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The Future of Pension Plans

February 05, 2015

The future of pension plans and the governance and financial challenges facing the Pension Benefit Guaranty Corp (PBGC) are not issues that many people are aware of. Before I began my summer internship at the Ways and Means Committee, I had never heard of the PBGC and had only a theoretical understanding of pension plans as liabilities from my Wharton finance classes. However, as I read and discussed pension liability valuation and the PBGC’s financial position with policy experts, I realized how important the issue of pension underfunding is. It is necessary the government works to safeguard pension benefits so the PBGC is not the next government agency to be the recipient of a bailout. 

By Katherine Baker, W’16

In 1974, the Employee Retirement Income Security Act (ERISA) was passed to govern private-sector retirement and health plans. ERISA established new requirements for private sector defined benefit pension plans and established the PBGC as a federal corporation.[1] Within the PBGC, there are two insurance programs, single-employer and multiemployer, that safeguard retirement benefits. For many years, single-employer plans were the focus of attention because their total underfunding was much greater and some very large plans had been terminated, whereas only a few multiemployer plans had failed.[2] However, in recent years, the situation reversed and the position of multiemployer plans deteriorated quickly.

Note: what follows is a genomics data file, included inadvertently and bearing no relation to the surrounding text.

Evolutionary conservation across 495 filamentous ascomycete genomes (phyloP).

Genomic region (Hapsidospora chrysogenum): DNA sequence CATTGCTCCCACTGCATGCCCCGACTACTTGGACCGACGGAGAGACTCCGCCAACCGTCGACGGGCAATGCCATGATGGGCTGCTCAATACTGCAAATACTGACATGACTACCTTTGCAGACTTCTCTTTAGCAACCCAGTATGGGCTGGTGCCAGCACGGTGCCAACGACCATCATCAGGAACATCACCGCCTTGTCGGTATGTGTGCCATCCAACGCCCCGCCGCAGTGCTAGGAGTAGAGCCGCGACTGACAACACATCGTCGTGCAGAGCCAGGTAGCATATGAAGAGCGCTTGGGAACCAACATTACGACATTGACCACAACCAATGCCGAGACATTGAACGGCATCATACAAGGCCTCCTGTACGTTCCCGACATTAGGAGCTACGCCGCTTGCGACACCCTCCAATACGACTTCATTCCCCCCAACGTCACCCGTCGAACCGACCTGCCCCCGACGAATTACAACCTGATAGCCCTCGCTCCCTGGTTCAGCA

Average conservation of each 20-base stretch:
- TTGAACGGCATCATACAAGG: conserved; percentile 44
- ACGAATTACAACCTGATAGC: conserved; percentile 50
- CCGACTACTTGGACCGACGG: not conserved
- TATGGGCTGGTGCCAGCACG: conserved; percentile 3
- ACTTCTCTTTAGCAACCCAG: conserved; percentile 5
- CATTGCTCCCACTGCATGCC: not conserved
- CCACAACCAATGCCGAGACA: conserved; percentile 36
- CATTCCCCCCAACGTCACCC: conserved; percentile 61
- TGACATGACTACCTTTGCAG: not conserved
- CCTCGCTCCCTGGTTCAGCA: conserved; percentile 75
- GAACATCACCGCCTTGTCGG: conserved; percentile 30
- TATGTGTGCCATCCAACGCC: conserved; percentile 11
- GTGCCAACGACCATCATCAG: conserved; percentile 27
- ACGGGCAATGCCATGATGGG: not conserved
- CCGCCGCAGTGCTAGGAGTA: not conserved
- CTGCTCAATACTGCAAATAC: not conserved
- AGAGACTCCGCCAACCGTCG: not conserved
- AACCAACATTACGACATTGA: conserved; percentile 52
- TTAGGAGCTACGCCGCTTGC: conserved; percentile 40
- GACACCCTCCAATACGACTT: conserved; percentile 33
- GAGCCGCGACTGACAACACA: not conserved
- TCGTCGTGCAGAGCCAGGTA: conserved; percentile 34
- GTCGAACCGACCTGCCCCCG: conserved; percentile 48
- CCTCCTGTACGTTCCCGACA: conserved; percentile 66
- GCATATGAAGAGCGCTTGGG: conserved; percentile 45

On June 30, 2014, the PBGC released its’ FY 2013 Projections Report. The report assessed the financial condition for the coming decade of the single-employer and multiemployer programs. The report highlights significant improvement in the single-employer program, shrinking the projected deficit in FY 2023 to $7.6 billion from last year’s projected deficit of $32.5 billion in FY 2022.[3] Despite substantial economic and market gains, the PBGC estimates that the deficit for the multiemployer program will widen to almost $50 billion by 2023 from less than $9 billion in 2013. Both the PBGC and the Congressional Budget Office project the multiemployer fund will run out of money by 2021.[4] Thus, the question is: how did this current situation come about and how can it be fixed?

PBGC's Deficit Continues to Worsen 

The problem with pension trusts is they continue to have assets that are sizably below the value of their liabilities. These unfunded liabilities create a risk for the employee that the sponsoring employer may go bankrupt and therefore would be unable to fulfill its obligation. The PBGC was created to protect employees and retirees from the risk of losing pension benefits as a result of such bankruptcies. When a firm goes bankrupt and cannot meet its future pension obligations, PBGC assumes control of the pension trust’s investment assets and takes over responsibility for the delivery of promised benefits.[5] As an insurer, PBGC relies on premiums and on investment income to meet the net costs of claims from bankrupt companies.[6] Unlike most insurers, however, PBCG does not set its own premium rates. Although it has frequently asked Congress for the right to do so, Congress instead has retained the power to set premium rates by amending ERISA from time to time as it chooses.[7]